This piece was first published in the October 2017 issue of The Practical Lawyer [(2017) PL (Comp. L) October 104]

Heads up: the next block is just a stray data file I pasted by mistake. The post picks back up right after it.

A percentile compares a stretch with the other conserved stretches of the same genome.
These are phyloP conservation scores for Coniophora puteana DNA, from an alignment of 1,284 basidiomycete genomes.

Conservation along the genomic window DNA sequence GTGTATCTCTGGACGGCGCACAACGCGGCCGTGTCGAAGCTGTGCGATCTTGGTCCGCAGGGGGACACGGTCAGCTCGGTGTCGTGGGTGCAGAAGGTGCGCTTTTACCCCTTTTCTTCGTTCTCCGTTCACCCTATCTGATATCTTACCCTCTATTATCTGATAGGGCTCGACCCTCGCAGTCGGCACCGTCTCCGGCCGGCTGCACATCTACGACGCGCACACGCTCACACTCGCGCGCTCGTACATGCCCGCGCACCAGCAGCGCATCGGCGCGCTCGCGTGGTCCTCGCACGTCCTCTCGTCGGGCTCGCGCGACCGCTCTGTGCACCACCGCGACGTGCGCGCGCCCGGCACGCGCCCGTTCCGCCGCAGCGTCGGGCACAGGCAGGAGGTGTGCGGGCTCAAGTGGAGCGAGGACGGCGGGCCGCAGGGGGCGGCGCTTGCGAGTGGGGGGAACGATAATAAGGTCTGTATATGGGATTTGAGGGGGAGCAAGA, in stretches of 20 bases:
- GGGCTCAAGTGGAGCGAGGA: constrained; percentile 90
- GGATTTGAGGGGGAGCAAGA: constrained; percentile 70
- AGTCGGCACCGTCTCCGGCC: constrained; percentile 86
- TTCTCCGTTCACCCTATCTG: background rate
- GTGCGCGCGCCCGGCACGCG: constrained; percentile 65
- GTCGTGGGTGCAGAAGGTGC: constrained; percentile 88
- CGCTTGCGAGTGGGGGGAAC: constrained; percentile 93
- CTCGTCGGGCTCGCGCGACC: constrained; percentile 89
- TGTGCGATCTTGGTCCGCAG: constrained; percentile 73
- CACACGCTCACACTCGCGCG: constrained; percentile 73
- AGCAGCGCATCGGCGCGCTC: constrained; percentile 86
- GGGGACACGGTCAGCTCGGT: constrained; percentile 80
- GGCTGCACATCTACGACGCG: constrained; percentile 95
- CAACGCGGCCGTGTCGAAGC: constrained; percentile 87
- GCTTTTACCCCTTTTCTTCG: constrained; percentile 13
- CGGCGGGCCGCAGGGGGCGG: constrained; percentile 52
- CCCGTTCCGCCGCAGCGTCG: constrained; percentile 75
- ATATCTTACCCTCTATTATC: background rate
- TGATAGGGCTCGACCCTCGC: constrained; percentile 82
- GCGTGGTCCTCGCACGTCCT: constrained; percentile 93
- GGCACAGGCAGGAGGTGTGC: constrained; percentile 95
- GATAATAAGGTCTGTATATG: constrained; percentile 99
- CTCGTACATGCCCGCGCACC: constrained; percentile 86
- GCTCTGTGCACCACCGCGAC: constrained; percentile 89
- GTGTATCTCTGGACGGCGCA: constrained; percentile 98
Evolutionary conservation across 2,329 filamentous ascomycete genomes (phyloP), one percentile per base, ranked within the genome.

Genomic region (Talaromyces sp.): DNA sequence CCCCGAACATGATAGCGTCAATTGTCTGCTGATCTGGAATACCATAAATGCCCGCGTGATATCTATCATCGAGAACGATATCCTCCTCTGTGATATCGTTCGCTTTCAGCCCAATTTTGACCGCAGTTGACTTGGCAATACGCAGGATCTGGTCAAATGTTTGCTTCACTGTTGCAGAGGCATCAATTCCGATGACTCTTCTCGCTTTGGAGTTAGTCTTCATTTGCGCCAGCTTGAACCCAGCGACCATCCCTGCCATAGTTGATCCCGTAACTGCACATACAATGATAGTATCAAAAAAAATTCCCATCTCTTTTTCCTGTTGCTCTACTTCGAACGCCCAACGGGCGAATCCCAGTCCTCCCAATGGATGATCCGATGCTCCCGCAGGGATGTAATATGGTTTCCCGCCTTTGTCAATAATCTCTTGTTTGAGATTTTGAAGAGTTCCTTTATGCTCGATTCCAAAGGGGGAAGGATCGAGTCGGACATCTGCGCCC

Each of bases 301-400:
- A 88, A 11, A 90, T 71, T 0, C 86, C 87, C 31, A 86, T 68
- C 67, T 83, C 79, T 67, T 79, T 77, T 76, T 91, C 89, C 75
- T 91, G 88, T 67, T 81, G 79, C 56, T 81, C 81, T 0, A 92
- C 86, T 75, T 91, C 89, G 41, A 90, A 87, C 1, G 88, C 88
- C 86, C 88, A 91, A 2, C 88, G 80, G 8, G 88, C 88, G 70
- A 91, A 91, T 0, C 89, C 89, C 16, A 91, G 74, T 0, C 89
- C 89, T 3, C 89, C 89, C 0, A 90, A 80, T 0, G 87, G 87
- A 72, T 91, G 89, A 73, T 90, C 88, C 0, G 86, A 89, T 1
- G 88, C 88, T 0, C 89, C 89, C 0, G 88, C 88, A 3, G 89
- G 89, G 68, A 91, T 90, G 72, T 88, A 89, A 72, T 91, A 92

Antitrust authorities worldwide have actively investigated and penalised dominant enterprises on various types of anti-competitive conduct. However, historically, very few cases have been pursued on the issue of excessive pricing by dominant entities. It is a popular perception that this seemingly unanimous reluctance by competition authorities to initiate cases in this realm of antitrust laws could be attributable to the perceived difficulties in establishing when pricing is truly excessive. While the allegations of excessive pricing have been often brought up in a multitude of jurisdictions, its successful enforcement has been rare given the challenges in determination of the ambit of ‘excessive’ and against what ‘benchmark’ price should it be compared. This coupled with the paucity of substantial evidence concerning the costs and expenditures incurred in manufacturing/providing the goods/services, and the presence of commercial justifications for charging the excess over and above the costs and a reasonable margin have further contributed to the dormancy of this rather key issue under antitrust laws. We briefly examine here the concept of excessive pricing, reasons it is fraught with difficulties and the old as well as the recent decisions which have the potential to be a game-changer in the domain of ‘excessive pricing’.